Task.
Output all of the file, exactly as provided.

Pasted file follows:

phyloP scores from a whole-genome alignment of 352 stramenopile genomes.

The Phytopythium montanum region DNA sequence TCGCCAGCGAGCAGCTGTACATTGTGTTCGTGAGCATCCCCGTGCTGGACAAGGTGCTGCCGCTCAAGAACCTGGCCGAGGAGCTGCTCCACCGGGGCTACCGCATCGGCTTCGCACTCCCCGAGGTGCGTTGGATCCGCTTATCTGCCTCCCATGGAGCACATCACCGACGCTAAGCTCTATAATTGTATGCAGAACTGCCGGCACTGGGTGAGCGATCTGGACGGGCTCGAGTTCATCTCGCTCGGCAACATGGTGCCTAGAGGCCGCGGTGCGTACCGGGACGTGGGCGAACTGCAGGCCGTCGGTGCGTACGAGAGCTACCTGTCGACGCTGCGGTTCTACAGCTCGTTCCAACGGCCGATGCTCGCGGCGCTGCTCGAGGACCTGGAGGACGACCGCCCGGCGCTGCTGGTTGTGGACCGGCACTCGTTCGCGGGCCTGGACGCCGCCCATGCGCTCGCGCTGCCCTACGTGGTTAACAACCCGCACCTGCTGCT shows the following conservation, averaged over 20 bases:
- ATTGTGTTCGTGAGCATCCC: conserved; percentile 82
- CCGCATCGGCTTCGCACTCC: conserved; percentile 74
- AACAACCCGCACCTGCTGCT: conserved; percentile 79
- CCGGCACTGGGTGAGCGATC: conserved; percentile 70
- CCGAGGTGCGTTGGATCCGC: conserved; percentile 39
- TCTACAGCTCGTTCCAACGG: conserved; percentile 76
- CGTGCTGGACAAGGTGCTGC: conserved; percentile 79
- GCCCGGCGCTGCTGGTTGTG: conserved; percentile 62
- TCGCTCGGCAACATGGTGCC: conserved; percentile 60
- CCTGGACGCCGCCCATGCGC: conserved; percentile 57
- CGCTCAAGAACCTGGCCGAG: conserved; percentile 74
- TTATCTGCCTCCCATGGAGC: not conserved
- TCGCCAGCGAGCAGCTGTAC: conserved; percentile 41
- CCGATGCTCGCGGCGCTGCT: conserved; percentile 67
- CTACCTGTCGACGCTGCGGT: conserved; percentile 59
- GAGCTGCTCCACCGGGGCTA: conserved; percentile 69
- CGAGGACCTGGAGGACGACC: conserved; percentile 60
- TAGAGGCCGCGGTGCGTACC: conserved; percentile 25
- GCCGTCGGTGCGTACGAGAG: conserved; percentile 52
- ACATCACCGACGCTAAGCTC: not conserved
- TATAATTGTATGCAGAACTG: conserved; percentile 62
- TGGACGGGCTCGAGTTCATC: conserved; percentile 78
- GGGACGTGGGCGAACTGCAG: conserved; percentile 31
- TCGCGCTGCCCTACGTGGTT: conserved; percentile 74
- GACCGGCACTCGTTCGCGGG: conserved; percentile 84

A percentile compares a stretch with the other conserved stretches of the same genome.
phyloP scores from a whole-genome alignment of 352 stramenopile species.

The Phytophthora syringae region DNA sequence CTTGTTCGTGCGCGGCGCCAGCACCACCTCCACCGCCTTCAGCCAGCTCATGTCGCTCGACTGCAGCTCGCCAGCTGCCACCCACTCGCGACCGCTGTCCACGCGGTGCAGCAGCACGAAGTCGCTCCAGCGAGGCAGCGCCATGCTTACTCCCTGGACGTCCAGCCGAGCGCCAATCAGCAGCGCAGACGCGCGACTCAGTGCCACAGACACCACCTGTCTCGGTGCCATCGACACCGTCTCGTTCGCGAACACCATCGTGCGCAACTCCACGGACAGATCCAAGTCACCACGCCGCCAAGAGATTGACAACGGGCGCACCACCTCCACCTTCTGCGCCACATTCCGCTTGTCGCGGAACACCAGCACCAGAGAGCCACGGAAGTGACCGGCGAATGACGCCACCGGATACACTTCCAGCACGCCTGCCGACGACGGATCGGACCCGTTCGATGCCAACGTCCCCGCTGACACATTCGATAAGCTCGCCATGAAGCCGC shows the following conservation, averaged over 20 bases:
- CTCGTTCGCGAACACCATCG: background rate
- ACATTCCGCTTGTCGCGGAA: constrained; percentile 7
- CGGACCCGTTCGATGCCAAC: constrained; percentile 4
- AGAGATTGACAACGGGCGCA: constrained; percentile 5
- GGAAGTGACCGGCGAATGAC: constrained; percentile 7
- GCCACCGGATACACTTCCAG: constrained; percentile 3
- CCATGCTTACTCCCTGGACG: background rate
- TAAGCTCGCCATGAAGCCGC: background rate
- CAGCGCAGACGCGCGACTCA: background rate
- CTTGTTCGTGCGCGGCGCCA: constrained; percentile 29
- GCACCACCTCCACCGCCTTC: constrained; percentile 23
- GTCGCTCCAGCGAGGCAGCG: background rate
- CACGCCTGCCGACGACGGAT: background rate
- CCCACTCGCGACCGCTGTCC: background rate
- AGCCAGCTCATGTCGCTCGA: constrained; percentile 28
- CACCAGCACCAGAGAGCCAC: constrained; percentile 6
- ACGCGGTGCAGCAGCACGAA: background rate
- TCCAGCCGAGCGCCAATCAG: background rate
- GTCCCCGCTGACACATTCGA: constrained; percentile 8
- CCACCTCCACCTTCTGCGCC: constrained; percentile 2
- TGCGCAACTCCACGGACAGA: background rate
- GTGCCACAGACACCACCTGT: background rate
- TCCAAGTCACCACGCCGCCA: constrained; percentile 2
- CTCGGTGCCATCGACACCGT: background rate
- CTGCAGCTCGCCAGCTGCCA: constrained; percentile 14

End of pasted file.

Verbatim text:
phyloP scores from a whole-genome alignment of 352 stramenopile genomes.

The Phytopythium montanum region DNA sequence TCGCCAGCGAGCAGCTGTACATTGTGTTCGTGAGCATCCCCGTGCTGGACAAGGTGCTGCCGCTCAAGAACCTGGCCGAGGAGCTGCTCCACCGGGGCTACCGCATCGGCTTCGCACTCCCCGAGGTGCGTTGGATCCGCTTATCTGCCTCCCATGGAGCACATCACCGACGCTAAGCTCTATAATTGTATGCAGAACTGCCGGCACTGGGTGAGCGATCTGGACGGGCTCGAGTTCATCTCGCTCGGCAACATGGTGCCTAGAGGCCGCGGTGCGTACCGGGACGTGGGCGAACTGCAGGCCGTCGGTGCGTACGAGAGCTACCTGTCGACGCTGCGGTTCTACAGCTCGTTCCAACGGCCGATGCTCGCGGCGCTGCTCGAGGACCTGGAGGACGACCGCCCGGCGCTGCTGGTTGTGGACCGGCACTCGTTCGCGGGCCTGGACGCCGCCCATGCGCTCGCGCTGCCCTACGTGGTTAACAACCCGCACCTGCTGCT shows the following conservation, averaged over 20 bases:
- ATTGTGTTCGTGAGCATCCC: conserved; percentile 82
- CCGCATCGGCTTCGCACTCC: conserved; percentile 74
- AACAACCCGCACCTGCTGCT: conserved; percentile 79
- CCGGCACTGGGTGAGCGATC: conserved; percentile 70
- CCGAGGTGCGTTGGATCCGC: conserved; percentile 39
- TCTACAGCTCGTTCCAACGG: conserved; percentile 76
- CGTGCTGGACAAGGTGCTGC: conserved; percentile 79
- GCCCGGCGCTGCTGGTTGTG: conserved; percentile 62
- TCGCTCGGCAACATGGTGCC: conserved; percentile 60
- CCTGGACGCCGCCCATGCGC: conserved; percentile 57
- CGCTCAAGAACCTGGCCGAG: conserved; percentile 74
- TTATCTGCCTCCCATGGAGC: not conserved
- TCGCCAGCGAGCAGCTGTAC: conserved; percentile 41
- CCGATGCTCGCGGCGCTGCT: conserved; percentile 67
- CTACCTGTCGACGCTGCGGT: conserved; percentile 59
- GAGCTGCTCCACCGGGGCTA: conserved; percentile 69
- CGAGGACCTGGAGGACGACC: conserved; percentile 60
- TAGAGGCCGCGGTGCGTACC: conserved; percentile 25
- GCCGTCGGTGCGTACGAGAG: conserved; percentile 52
- ACATCACCGACGCTAAGCTC: not conserved
- TATAATTGTATGCAGAACTG: conserved; percentile 62
- TGGACGGGCTCGAGTTCATC: conserved; percentile 78
- GGGACGTGGGCGAACTGCAG: conserved; percentile 31
- TCGCGCTGCCCTACGTGGTT: conserved; percentile 74
- GACCGGCACTCGTTCGCGGG: conserved; percentile 84

A percentile compares a stretch with the other conserved stretches of the same genome.
phyloP scores from a whole-genome alignment of 352 stramenopile species.

The Phytophthora syringae region DNA sequence CTTGTTCGTGCGCGGCGCCAGCACCACCTCCACCGCCTTCAGCCAGCTCATGTCGCTCGACTGCAGCTCGCCAGCTGCCACCCACTCGCGACCGCTGTCCACGCGGTGCAGCAGCACGAAGTCGCTCCAGCGAGGCAGCGCCATGCTTACTCCCTGGACGTCCAGCCGAGCGCCAATCAGCAGCGCAGACGCGCGACTCAGTGCCACAGACACCACCTGTCTCGGTGCCATCGACACCGTCTCGTTCGCGAACACCATCGTGCGCAACTCCACGGACAGATCCAAGTCACCACGCCGCCAAGAGATTGACAACGGGCGCACCACCTCCACCTTCTGCGCCACATTCCGCTTGTCGCGGAACACCAGCACCAGAGAGCCACGGAAGTGACCGGCGAATGACGCCACCGGATACACTTCCAGCACGCCTGCCGACGACGGATCGGACCCGTTCGATGCCAACGTCCCCGCTGACACATTCGATAAGCTCGCCATGAAGCCGC shows the following conservation, averaged over 20 bases:
- CTCGTTCGCGAACACCATCG: background rate
- ACATTCCGCTTGTCGCGGAA: constrained; percentile 7
- CGGACCCGTTCGATGCCAAC: constrained; percentile 4
- AGAGATTGACAACGGGCGCA: constrained; percentile 5
- GGAAGTGACCGGCGAATGAC: constrained; percentile 7
- GCCACCGGATACACTTCCAG: constrained; percentile 3
- CCATGCTTACTCCCTGGACG: background rate
- TAAGCTCGCCATGAAGCCGC: background rate
- CAGCGCAGACGCGCGACTCA: background rate
- CTTGTTCGTGCGCGGCGCCA: constrained; percentile 29
- GCACCACCTCCACCGCCTTC: constrained; percentile 23
- GTCGCTCCAGCGAGGCAGCG: background rate
- CACGCCTGCCGACGACGGAT: background rate
- CCCACTCGCGACCGCTGTCC: background rate
- AGCCAGCTCATGTCGCTCGA: constrained; percentile 28
- CACCAGCACCAGAGAGCCAC: constrained; percentile 6
- ACGCGGTGCAGCAGCACGAA: background rate
- TCCAGCCGAGCGCCAATCAG: background rate
- GTCCCCGCTGACACATTCGA: constrained; percentile 8
- CCACCTCCACCTTCTGCGCC: constrained; percentile 2
- TGCGCAACTCCACGGACAGA: background rate
- GTGCCACAGACACCACCTGT: background rate
- TCCAAGTCACCACGCCGCCA: constrained; percentile 2
- CTCGGTGCCATCGACACCGT: background rate
- CTGCAGCTCGCCAGCTGCCA: constrained; percentile 14